Organisations require Emotionally Intelligent performance management to safeguard Engagement and Culture
We hire people for their talents and then fire them for their behaviour.
Just because someone has the right skill set or experience doesn’t mean they will be a good cultural fit. Without effective hiring procedures and performance management it is easy to let a culture become toxic. Talented employees can fail at work through toxic patterns of behaviour.
5 types of toxic behaviour which are warning signs of trouble:
- Aggression. This type of behaviour undermines culture, feelings of safety at work and requires diverting resources from productive work into defensive and crisis management.
- Narcissism. Excessive “Me” focused attitudes and behaviour interferes with team development, collaboration and knowledge sharing. This makes building a positive agile culture of balanced negotiation and compromise harder.
- A lack of credibility and integrity. A lack of clear communication and follow through reduces credibility and breeds mistrust.
- Blind acceptance. For change and innovation to happen we need to examine and question the “status quo.” Initiative and ownership are needed for optimal performance.
- Disorganisation. To achieve strategic goals a lack of structure, focus and discipline will reduce effectiveness, certainty and collaboration
- Ineffective interviews. The interview process often is not designed to detect these toxic behaviours, rather most focus on skills and experience ( rather than the “soft” interpersonal skills). Most interview candidates are smart enough to hide their toxic behaviours during the interview process. The scary thing is that many high performers are actually unaware of their own toxic behaviour. They are used to glowing performance reviews because in many organisations numbers trump behaviour. Poor or toxic behaviour is often ignored when people are delivering the numbers.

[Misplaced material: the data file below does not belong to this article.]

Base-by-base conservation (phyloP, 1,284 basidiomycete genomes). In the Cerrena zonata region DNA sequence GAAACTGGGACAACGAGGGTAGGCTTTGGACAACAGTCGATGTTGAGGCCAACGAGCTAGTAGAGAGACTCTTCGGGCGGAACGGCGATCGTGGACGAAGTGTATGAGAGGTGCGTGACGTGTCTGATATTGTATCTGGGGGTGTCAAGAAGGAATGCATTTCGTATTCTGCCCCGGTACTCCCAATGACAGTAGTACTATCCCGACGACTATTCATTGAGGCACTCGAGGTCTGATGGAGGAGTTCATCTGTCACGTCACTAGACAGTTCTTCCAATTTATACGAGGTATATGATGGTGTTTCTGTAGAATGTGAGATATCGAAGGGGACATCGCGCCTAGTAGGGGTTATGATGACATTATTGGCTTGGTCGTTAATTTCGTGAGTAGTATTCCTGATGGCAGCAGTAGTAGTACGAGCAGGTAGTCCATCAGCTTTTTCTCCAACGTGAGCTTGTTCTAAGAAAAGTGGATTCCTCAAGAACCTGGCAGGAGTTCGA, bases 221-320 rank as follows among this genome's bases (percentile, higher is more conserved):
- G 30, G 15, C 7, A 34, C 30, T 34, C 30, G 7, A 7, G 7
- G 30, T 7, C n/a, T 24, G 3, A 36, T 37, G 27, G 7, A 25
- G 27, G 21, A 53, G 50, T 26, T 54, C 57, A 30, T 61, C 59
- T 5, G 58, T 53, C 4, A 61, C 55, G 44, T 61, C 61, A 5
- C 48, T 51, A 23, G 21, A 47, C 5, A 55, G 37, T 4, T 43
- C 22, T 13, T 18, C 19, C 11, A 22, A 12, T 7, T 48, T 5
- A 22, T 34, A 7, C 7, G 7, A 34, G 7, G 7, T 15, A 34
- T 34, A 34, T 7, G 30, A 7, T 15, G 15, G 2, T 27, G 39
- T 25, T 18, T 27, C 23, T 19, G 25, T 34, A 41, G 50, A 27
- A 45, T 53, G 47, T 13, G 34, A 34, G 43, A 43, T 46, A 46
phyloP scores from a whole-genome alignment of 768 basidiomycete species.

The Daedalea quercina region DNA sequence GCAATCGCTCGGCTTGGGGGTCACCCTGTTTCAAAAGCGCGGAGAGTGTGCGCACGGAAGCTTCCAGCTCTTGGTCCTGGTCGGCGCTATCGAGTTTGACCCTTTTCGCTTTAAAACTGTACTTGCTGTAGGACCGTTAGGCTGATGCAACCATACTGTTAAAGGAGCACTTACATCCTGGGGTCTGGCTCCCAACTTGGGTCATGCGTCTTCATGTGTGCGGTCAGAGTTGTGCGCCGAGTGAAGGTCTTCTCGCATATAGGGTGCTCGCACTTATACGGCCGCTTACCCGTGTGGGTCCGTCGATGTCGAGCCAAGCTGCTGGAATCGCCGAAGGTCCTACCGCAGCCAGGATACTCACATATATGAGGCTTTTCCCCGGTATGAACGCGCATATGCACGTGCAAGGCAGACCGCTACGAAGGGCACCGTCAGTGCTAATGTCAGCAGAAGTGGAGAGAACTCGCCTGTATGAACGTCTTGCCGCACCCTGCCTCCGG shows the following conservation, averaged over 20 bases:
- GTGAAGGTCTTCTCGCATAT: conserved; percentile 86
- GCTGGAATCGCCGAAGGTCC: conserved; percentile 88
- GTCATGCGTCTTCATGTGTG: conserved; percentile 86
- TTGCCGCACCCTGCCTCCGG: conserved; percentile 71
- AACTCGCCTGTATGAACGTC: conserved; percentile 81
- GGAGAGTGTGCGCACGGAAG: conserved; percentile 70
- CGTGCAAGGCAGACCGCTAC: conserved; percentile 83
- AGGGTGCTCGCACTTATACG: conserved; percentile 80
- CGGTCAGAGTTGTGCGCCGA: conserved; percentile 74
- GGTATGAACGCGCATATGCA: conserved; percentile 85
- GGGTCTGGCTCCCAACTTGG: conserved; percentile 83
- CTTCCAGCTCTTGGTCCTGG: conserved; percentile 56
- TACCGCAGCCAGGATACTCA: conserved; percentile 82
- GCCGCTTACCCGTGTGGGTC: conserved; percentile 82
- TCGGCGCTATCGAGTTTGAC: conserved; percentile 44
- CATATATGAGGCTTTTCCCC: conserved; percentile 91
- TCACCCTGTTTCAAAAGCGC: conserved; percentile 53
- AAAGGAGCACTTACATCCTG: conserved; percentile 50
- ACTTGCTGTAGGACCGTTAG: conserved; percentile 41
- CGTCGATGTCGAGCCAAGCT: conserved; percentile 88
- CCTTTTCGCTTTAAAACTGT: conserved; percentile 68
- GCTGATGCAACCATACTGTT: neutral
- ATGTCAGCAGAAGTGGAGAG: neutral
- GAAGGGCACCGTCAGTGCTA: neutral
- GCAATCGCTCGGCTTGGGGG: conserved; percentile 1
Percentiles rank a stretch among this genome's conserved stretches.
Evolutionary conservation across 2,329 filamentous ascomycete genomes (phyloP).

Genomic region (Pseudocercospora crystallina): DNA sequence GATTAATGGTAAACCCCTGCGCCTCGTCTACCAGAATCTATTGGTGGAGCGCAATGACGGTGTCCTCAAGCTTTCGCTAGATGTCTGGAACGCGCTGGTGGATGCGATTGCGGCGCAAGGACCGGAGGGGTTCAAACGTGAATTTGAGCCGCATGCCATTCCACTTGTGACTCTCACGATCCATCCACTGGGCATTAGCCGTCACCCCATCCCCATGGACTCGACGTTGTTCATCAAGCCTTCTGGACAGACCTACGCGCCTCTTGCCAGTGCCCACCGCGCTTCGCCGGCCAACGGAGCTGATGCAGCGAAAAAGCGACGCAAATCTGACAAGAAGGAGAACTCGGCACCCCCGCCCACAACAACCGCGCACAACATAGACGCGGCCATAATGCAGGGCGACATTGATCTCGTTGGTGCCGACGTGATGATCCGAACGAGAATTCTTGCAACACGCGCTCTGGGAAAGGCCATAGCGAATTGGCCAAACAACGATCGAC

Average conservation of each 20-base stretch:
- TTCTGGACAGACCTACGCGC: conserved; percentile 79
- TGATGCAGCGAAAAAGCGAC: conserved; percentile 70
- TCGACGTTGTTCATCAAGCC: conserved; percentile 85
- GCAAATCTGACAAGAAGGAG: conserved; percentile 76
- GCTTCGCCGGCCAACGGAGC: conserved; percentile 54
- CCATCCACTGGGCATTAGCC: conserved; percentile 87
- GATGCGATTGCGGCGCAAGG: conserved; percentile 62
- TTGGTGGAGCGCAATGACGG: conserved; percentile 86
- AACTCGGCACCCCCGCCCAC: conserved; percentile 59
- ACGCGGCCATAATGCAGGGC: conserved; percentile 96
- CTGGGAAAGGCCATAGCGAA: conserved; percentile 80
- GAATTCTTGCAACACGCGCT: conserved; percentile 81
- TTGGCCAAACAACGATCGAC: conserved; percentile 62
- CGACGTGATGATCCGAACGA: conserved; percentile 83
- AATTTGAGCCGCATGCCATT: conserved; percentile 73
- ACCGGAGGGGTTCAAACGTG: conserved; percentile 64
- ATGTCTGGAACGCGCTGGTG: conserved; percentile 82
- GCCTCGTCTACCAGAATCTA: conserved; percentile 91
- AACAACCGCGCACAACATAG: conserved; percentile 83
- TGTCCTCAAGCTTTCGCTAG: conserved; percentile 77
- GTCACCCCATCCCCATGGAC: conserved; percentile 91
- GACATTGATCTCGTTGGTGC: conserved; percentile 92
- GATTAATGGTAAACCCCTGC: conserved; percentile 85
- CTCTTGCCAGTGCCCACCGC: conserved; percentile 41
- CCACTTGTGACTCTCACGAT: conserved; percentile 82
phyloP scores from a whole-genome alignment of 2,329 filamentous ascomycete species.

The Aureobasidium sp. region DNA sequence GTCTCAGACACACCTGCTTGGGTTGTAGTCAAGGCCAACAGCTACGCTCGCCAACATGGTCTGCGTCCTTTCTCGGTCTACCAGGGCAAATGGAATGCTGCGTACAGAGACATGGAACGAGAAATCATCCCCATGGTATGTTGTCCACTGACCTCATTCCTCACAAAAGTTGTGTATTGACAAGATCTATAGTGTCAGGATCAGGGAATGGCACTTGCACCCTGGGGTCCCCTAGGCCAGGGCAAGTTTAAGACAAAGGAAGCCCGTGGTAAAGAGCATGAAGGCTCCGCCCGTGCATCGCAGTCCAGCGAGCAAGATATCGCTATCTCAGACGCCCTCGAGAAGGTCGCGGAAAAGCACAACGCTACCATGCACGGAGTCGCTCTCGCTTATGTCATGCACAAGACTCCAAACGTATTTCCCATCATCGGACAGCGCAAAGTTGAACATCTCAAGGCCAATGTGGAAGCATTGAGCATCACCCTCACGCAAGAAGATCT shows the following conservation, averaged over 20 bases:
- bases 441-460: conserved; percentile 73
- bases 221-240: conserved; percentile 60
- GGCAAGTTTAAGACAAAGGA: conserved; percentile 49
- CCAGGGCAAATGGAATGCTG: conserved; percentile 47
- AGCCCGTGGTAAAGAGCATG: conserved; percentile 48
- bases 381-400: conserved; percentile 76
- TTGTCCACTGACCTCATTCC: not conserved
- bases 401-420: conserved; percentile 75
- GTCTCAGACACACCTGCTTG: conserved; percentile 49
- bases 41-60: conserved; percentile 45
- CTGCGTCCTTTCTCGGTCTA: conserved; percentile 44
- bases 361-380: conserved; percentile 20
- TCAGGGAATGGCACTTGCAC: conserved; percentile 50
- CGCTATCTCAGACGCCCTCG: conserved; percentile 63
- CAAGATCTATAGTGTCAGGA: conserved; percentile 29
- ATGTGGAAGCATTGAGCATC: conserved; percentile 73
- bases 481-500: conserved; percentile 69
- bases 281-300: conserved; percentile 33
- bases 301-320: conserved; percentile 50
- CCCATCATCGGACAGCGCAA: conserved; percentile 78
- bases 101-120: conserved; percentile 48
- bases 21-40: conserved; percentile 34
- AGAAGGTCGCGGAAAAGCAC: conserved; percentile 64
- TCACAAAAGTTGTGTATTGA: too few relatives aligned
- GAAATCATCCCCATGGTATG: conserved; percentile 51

- Unreliable references. References are often not that reliable as they are often worded to reduce conflict or legal ramifications with their current or former employes. Additionally many references are written by people who genuinely don’t wish to harm their employment prospects by providing “negative” feedback no matter how accurate.
- Managers often can’t detect it. Many leaders find it difficult to detect and deal with dysfunctional behaviour by direct reports effectively as:
- Toxic employees are often able to conceal their less desirable behaviour from their bosses (just like in the interview process).
- The people who are aware of their toxic behaviour (e.g. peers and direct reports) usually are reluctant to report it due to group social pressure (“snitching” can lead to isolation or worse in most groups).
- “Toxic behaviour” is normally not included in the performance measurement/management system and so is often ignored as long as employees deliver the “numbers.”
Even when toxic behaviour is detected it is often ignored as:
- Managers are too busy dealing with more urgent matters (ironically these issues are often caused by the very toxic behaviour they are too busy to deal with).